An author of Speculative Fiction, speculates about fiction.


A shift in perspective

Hi everyone,

So, I think I’ve had a bit of a realisation moment regards the novel I’m working on. I wouldn’t call it an epiphany, as such, but it’s certainly kicked me in the backside.

Basically, I realised that I was writing my Cyberpunk novel from the wrong perspective. I think that 3rd person is the crutch I always lean on. At least, it’s the reflex direction that I tend to take. But, as I was reading through the last part of my current WIP, (the cyberpunk novel, that is, not one of the other thousand books I need to get finished) I realised that the perspective should be first person. What better way to describe life in Shika-One City than fro behind the eyes of my protagonist? Especially since I’m trying to get across a very particular speech pattern, colloquialisms and, as I’ve mentioned before, a completely gender-neutral society. Do it through Xev’s eyes! (Xev’s name will probably change, but it was what popped into my head from the first, so I’ll deal with it for now.)

The bad thing, of course, is that I now have to rewrite the first 25k of the book that I’ve already written. The great thing is that I haven’t written anything in 1st person in ages and it’ll be fun to do so. I have to admit that I love a challenge and this is a perfect one.

My other fore-brain project, Emi, is also going pretty well. I’ve just re-read the whole thing from the beginning and I think that it reads alright. It’s another of those challenging things to write so I guess the real proof will only come out when someone reads it. I don’t think that IQ will publish a novella, so I’ll have to publish it myself. But that’s ok. It’ll be a nice little thing to add to my signing table.

And Down Days continues to do very well. We’ve had over 2000 hits over there, from all over the world. Every post has some kind of interaction or comments and the followers are mounting swifter than I could have ever imagined. The posts are proving nice and easy to come up with, too. That’s probably because my depression rears its head in some way almost every day, but I’m trying to see silver linings. With plenty of experiences to share, there’s plenty to write about.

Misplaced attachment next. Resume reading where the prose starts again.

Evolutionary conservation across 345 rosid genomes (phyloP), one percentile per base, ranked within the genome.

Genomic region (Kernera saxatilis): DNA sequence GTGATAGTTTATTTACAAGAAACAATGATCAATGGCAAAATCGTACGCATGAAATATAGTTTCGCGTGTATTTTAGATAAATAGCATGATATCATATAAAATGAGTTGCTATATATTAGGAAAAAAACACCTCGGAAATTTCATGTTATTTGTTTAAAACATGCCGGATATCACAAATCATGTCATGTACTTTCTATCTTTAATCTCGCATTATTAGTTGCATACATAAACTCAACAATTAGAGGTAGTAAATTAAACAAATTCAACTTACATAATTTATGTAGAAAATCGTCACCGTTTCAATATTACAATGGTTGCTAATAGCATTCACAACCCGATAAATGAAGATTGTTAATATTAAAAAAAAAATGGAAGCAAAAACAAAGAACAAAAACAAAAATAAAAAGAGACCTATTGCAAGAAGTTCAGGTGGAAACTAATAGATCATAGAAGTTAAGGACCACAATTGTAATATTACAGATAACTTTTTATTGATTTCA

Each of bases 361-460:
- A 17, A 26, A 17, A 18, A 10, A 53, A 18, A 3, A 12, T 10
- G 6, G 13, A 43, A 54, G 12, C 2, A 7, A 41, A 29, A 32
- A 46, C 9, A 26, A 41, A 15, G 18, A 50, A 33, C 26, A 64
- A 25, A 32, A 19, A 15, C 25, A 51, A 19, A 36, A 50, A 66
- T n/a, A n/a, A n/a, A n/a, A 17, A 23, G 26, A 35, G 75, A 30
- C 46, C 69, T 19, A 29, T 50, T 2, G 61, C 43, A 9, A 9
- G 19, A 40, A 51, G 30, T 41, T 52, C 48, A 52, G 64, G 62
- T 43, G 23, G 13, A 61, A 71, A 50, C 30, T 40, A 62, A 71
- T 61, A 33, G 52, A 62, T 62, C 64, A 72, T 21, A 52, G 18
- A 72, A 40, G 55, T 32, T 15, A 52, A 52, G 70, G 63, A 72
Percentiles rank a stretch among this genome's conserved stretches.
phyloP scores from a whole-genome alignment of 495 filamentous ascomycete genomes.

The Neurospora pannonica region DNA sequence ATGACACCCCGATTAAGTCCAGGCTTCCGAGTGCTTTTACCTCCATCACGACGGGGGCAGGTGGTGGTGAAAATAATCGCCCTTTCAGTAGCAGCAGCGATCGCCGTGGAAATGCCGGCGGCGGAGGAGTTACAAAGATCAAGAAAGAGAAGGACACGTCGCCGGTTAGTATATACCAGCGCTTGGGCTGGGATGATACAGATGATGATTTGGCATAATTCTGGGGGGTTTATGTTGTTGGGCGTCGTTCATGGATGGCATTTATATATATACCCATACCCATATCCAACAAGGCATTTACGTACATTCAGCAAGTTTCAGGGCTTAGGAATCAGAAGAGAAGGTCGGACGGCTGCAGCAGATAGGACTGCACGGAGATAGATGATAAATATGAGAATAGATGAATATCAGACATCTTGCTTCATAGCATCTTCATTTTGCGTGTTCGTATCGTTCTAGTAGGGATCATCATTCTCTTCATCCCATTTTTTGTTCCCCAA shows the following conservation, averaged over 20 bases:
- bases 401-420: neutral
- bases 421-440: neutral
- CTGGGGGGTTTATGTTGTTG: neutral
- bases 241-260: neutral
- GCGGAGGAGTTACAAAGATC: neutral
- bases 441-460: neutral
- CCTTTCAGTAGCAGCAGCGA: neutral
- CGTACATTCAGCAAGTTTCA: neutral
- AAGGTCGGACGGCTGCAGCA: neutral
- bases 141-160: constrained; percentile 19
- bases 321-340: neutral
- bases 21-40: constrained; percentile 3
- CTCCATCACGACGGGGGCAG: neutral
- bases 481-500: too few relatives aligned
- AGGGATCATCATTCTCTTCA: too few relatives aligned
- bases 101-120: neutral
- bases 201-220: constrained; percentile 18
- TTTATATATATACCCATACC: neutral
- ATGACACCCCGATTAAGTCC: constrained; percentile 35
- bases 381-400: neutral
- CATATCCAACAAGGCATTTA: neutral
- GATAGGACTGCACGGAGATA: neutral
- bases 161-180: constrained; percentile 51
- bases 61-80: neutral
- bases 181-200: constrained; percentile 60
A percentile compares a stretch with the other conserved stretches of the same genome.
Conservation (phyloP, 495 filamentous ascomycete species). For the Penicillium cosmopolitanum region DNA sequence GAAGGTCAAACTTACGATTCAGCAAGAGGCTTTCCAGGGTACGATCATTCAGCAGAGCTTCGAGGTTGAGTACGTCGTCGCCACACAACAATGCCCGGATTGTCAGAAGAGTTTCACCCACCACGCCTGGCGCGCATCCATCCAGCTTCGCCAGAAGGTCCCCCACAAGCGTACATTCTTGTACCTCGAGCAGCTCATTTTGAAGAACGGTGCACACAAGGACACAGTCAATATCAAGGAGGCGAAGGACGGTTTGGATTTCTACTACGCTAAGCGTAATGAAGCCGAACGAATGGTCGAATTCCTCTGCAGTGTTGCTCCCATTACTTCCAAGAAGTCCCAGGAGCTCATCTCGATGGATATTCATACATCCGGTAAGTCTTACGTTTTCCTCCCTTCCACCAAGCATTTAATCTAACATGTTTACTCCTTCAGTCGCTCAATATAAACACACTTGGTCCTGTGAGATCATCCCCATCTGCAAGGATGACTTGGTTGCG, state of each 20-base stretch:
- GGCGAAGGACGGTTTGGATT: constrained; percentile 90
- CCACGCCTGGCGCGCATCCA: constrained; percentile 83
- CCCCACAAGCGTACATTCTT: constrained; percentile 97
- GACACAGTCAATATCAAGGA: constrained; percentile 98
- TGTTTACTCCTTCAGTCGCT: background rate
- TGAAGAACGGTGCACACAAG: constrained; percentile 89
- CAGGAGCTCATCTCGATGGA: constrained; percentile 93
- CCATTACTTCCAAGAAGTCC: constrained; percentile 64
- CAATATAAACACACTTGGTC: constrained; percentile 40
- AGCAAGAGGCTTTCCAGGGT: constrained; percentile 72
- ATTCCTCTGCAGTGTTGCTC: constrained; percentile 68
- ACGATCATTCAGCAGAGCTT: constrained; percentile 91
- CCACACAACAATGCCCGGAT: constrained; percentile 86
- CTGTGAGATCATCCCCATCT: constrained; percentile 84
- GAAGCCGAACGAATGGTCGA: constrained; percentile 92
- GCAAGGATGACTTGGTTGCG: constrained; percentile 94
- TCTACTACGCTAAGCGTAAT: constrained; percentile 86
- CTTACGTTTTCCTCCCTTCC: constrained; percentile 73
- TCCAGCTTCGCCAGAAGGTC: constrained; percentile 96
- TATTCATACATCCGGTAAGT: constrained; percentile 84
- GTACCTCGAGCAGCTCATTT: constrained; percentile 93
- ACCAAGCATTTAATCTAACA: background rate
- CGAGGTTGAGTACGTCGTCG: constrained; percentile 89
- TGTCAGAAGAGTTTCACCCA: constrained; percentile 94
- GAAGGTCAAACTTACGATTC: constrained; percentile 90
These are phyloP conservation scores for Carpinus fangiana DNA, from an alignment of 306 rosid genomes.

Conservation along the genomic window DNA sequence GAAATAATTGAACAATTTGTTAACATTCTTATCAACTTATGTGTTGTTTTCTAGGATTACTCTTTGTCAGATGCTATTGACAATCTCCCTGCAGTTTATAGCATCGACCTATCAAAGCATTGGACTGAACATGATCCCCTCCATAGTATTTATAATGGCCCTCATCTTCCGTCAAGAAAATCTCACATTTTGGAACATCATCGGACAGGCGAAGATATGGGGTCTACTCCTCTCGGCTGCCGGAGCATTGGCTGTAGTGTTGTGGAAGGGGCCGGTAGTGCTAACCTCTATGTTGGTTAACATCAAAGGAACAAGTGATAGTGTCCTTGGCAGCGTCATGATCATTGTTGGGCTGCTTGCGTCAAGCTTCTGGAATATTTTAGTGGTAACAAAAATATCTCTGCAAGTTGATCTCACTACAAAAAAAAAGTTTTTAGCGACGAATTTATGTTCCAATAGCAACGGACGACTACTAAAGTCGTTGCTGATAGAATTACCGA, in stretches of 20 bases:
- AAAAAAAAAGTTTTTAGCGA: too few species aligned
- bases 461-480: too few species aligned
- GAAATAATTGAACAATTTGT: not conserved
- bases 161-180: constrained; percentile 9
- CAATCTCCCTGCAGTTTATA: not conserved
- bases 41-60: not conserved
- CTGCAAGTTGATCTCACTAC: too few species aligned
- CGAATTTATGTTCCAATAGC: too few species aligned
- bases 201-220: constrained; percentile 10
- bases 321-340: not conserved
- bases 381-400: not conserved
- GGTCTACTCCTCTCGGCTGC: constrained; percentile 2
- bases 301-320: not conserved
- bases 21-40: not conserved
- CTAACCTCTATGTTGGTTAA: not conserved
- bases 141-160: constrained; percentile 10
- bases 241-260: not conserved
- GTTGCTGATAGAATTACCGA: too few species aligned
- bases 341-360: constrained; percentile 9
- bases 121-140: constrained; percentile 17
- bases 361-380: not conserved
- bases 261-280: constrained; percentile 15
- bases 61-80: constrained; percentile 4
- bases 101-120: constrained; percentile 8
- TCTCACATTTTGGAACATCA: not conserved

I hope all of your writing projects are coming to fruition, too.

Thanks for reading.

Book Review: The Graveyard Book by Neil Gaiman

I’m going to warn you, this review is seriously biased. I already love Neil Gaiman’s work. Neverwhere is one of my personal favs and I think I’ve read his short story collections Smoke and Mirrors and Fragile Things have been read and re-read until the ink’s worn off the page by the passage of my gaze. BUT I’m not a fan of American Gods, don’t judge. And so, The Graveyard Book could still go either way.

To start iff with, the book is about a kid growing up in a graveyard, the first few pages are about a seriously creepy murderer called Jack, and by the ned of the first chapter, a small child has escaped on wobbly feet and been taken in by ghosts. I don’t think there are any real spoilers there, but I just wanted to highlight how much great work is crammed into each and every chapter of The Graveyard book. Gaiman’s signature villains are in there with their odd names and overly-polite dialogue (a la Mr croup and Mr Vandemar from Neverwhere) which always give me a case of the willies. And the individual adventures of Bod (short for Nobody) and his undead friends are never formulaic or boring. In fact, they’re downright quirky. Good old Gaiman, you can always count on him for a bit of quirk.

What I really liked (and again this is bias on my part) is how the novel is split up into seperate stories, often a year or two appart, so that you get to see Bod grow up and learn his lessons. In that way, you really get a feel for the character and I seriously hope that there’ll be a sequel from his latter years. But more than that (here comes the bias) it let me know that it’s ok to write a book with this format. Which is good, because my WIP, The Adventures of Alan Shaw uses the same approach to show the protagonist growing up and having his adventures. And, to be honest, I’ve been worrying that it was a bad idea.